11. No doubt, the accused being burdened with a criminal liability, has a right to defend in this case and, therefore, he must be given adequate and effective opportunity for proving his defence. If some document is required to be referred to forensic expert for determination of age of the handwriting and signature appearing thereon in order to prove the defence of the accused, it must be sent by the Court, no matter at what stage such a prayer is made. But, before doing that, it is also the duty of the Court to examine whether such an exercise would really help the accused or not. If no foundation for the defence sought to be taken by the accused has been laid previously by giving an appropriate suggestion in cross-examination to the witness of the prosecution or the complainant, no purpose would be served by allowing such an application. In the instant case, I have already found that no foundation has been laid for the defence sought to be taken by the applicant, as seen from the cross-examination of the witness No. 1 of the applicant taken on behalf of the applicant. That apart, even in the statement recorded under Section 313 of the Cr.P.C., the accused has not raised any defence to the effect that the disputed instrument was issued by her not in the year 2009, but some time in the year 2005 or between 2005 and 2009. These facts distinguish themselves from the facts of the case of T Nagappa, wherein, as seen from the observations of the Hon'ble Apex Court appearing in paragraph '3', the accused had taken a specific defence that the complainant had obtained a signed cheque from him in the year 1999 as a security for a hand loan of Rs.50,000/-, which had been paid back and which was later on misused by the complainant by showing the date of issuance of the cheque as 8.10.2004 and that was the reason why, the Hon'ble Apex Court found it necessary to allow the application for referring that cheque to a forensic expert, in order to give adequate and effective opportunity of defence to the accused therein. Such not being the case here, in my respectful submission, the case of T Nagappa would render no assistance to the applicant in this case.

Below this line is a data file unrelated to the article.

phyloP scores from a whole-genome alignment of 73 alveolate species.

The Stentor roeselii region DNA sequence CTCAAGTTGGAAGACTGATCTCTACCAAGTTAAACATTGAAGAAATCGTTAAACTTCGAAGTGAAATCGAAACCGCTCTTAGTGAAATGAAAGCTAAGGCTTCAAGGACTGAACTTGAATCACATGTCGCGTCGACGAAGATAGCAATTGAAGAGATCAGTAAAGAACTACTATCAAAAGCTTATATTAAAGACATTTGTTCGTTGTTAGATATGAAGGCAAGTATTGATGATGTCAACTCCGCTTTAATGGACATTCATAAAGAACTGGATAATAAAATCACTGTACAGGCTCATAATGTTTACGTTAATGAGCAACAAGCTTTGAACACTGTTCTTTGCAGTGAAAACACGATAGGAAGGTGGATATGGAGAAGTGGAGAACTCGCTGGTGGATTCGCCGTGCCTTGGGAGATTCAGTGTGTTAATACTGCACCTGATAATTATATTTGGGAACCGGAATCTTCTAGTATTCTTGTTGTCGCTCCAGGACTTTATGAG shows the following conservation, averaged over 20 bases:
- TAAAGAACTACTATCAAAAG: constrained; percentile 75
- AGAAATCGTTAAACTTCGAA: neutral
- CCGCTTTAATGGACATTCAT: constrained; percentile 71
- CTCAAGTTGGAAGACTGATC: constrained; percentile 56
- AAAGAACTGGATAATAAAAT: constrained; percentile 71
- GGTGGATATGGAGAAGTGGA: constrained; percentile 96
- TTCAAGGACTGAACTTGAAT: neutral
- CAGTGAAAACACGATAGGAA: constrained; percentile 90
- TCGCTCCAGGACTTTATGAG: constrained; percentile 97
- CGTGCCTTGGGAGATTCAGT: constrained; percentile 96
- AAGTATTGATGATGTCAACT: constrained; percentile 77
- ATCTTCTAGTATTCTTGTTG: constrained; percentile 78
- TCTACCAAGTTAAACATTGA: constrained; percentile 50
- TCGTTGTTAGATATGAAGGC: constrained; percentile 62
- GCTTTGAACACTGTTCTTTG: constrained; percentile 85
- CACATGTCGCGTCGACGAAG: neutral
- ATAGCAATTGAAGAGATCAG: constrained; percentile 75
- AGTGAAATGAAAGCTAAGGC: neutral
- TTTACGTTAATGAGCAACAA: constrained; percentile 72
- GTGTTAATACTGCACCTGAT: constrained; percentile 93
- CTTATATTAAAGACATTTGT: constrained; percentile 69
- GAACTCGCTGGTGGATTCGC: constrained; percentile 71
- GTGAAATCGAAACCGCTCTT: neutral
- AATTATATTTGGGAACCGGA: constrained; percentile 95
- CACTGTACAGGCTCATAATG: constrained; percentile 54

12. In the result, I find neither any illegality nor any arbitrariness in the order impugned herein. The application, therefore, deserves to be rejected.

13. However, it is made clear that the observations made in this order shall not come in the way of the applicant putting forward her defence effectively before the trial Court and the trial Court shall not be influenced in any manner by these observations and shall decide the case on its own merit.

14. The application stands rejected.